They hope they have found a new way to reach those customers, thanks to an unlikely ally: the Supreme Court. In 2018, a 6-3 majority declared unconstitutional a federal law that mostly prohibited states (except Nevada) from legalizing betting on sports, a ruling that set off a rush to cash in on a gambling boom. Already 25 states have approved gambling on sports, and another 21 — including Minnesota — have considered it.
The right age
It's a popular, and lucrative, lure.
The network's research shows that 63% of viewers aged 25-34, the most coveted demographic for sports advertisers, are interested in betting on sports; 46% already bet on games at least once a month; and people who bet on games are 24% more likely to tune in to watch. The rate is nearly as high among college-age adults, creating what Ripley called a "staggering" number of potential customers.
Those young viewers grew up playing video games, which provides a template for what Sinclair and Bally's have in mind, a broadcast that not only provides gamblers for Bally's but additional viewers for Sinclair's advertisers and teams.
"The overall vision, of which this is a keystone, is to 'gamify' sports, to make watching sports like playing a video game," Ripley said. "We think this will dramatically increase the attractiveness [of watching games], especially for a younger generation."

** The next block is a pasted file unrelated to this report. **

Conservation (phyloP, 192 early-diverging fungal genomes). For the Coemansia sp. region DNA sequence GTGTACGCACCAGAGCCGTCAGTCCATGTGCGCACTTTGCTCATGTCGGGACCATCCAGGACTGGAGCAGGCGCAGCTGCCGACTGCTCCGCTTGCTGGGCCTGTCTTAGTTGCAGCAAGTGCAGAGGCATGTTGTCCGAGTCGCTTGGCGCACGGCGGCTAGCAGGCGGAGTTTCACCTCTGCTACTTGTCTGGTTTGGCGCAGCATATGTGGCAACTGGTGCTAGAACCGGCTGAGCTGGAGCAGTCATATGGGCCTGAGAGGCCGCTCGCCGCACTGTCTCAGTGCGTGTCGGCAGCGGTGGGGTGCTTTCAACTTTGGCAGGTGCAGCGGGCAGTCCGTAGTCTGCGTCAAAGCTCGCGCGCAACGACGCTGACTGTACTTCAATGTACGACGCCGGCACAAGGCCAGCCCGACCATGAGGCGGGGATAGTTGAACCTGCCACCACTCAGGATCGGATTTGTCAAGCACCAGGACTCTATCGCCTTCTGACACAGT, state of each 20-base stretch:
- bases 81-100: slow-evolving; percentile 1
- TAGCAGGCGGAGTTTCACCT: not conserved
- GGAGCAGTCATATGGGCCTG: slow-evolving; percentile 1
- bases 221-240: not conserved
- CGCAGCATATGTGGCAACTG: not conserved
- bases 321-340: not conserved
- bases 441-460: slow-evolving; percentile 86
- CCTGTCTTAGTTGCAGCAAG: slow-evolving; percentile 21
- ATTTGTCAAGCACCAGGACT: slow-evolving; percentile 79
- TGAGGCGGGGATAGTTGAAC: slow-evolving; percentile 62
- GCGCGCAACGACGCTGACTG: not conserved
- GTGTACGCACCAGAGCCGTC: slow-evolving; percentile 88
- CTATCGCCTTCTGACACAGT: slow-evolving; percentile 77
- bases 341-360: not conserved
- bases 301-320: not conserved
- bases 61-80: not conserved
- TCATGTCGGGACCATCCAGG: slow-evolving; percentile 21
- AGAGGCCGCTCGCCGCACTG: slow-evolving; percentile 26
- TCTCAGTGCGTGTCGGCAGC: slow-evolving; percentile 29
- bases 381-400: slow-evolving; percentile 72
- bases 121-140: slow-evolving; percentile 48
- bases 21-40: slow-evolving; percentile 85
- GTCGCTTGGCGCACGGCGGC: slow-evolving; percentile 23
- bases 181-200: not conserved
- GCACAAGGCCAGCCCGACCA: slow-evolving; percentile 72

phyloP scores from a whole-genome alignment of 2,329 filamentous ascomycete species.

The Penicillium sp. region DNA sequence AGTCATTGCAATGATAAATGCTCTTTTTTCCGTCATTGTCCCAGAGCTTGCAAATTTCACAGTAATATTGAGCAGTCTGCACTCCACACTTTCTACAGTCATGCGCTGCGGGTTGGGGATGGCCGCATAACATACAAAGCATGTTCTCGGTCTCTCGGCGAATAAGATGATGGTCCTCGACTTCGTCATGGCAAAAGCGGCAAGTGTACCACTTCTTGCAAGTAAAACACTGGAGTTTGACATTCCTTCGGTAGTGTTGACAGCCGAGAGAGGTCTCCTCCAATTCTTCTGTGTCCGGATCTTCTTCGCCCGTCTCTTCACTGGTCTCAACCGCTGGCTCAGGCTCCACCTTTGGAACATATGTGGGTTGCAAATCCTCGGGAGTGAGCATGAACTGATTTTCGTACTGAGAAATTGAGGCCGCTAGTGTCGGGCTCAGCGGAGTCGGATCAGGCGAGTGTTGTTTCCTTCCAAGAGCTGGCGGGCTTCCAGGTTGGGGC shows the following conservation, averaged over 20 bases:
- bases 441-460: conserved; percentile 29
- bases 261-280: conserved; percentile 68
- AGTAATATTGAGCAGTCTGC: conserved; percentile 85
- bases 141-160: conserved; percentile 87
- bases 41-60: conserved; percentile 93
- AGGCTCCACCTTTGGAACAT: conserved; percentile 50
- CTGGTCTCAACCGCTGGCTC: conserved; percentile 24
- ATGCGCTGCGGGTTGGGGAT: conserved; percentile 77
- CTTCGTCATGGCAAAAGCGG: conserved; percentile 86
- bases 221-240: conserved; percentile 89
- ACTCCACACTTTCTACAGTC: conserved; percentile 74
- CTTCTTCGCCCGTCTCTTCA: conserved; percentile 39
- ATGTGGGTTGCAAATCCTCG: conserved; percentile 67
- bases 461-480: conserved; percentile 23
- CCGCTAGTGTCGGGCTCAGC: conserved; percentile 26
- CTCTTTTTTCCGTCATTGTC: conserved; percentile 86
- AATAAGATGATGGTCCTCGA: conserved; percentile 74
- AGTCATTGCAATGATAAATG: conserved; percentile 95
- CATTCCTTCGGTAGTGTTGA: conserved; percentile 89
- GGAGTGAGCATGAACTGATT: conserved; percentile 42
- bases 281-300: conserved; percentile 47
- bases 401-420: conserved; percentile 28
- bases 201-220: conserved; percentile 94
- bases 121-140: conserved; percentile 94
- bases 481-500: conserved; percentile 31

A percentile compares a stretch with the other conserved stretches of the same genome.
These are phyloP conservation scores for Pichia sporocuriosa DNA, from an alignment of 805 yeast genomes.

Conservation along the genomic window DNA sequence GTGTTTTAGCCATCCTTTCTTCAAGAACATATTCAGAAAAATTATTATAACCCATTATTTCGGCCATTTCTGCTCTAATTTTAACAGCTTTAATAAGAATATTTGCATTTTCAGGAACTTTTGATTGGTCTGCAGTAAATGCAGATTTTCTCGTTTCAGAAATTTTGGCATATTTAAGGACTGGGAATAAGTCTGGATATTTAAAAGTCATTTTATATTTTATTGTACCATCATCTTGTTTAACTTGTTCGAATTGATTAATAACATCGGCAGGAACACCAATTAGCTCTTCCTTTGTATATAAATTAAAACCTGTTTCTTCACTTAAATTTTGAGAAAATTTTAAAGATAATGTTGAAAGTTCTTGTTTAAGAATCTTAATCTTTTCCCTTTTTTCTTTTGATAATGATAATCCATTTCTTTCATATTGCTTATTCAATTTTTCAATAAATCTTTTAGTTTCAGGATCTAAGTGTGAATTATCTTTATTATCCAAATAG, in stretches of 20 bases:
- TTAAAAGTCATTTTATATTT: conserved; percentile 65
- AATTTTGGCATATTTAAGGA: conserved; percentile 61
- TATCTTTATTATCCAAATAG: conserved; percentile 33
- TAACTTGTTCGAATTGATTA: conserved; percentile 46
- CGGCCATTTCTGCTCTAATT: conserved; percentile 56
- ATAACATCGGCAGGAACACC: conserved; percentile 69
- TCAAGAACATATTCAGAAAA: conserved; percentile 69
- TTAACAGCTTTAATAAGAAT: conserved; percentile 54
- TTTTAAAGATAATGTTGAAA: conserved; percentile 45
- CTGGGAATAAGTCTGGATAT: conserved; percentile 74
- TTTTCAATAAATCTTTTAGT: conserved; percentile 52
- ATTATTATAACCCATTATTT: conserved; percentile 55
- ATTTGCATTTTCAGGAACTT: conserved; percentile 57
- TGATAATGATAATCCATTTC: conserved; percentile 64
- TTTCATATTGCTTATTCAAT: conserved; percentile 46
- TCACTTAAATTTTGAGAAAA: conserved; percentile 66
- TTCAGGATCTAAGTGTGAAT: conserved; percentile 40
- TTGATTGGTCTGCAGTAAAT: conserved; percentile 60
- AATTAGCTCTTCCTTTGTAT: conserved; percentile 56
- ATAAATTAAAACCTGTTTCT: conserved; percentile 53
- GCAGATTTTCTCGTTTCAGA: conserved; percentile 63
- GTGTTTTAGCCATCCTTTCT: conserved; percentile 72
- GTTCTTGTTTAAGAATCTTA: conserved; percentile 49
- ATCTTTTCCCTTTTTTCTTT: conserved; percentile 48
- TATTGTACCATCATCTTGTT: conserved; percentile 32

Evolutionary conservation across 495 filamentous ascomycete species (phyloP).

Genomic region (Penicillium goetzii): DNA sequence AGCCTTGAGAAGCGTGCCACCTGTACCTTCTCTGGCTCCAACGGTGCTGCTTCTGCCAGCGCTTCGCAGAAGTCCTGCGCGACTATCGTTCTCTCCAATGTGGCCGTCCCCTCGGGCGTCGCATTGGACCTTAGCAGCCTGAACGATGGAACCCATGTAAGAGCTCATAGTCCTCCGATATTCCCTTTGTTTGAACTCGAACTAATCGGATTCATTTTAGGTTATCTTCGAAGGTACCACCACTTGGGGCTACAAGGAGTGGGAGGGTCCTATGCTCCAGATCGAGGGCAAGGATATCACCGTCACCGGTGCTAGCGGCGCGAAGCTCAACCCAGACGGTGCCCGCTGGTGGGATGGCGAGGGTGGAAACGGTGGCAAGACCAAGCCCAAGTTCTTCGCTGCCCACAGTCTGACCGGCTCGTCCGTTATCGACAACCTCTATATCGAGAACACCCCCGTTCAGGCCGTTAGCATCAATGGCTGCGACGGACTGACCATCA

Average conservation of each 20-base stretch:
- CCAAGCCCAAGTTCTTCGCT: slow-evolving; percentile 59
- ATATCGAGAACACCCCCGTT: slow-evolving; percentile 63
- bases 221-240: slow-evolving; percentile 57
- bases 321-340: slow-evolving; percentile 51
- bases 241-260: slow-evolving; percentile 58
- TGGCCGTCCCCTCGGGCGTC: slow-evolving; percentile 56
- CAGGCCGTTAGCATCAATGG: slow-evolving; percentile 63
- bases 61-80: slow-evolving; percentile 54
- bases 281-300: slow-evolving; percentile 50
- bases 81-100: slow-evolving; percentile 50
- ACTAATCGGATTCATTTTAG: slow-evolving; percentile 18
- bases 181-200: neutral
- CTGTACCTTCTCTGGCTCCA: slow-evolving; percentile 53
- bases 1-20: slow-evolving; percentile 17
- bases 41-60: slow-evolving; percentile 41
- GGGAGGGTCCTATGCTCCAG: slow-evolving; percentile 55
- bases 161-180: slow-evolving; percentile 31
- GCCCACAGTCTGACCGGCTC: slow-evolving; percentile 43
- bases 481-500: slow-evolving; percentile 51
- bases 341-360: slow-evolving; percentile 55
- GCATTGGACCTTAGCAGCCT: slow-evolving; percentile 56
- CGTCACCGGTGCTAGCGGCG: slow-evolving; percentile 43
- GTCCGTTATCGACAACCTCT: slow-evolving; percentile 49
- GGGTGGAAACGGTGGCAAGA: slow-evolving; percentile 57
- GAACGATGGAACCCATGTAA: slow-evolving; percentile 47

That means making the games — and the virtual betting windows — available on mobile devices, another important part of the strategy. Bally's paid $100 million to purchase Bet.Works, a company that is creating gambling software for a mobile app that can connect directly to Sinclair's streamed broadcasts.
It's clear already that there's plenty of money at stake, which is why pro leagues, the NBA in particular, have supported legislation to allow and regulate gambling. More than $800 million was wagered on sports in New Jersey last October alone, the state's regulators reported.
Bills have been filed in the Minnesota Legislature to legalize sports gambling in each of the past two years, but in the face of opposition from Indian tribes that operate casinos in the state, the proposals died without a vote each time. Iowa, however, was among the first states to legalize sports gambling. FSN's reach extends into northern Iowa, putting sports wagering within a short drive for thousands of Minnesotans. Casinos in Deadwood, S.D., which also receives Twins broadcasts, will begin offering wagering on July 1.
But Sinclair and Bally's are banking on legalization eventually arriving in most states, Minnesota likely among them, and planning programming accordingly. Ripley envisions pregame shows that examine potential wagers and betting strategies "and just set up that day's game for viewers," he told investors. Bally's will purchase advertising on the broadcasts as well, and graphics about available bets someday could be added to the screen.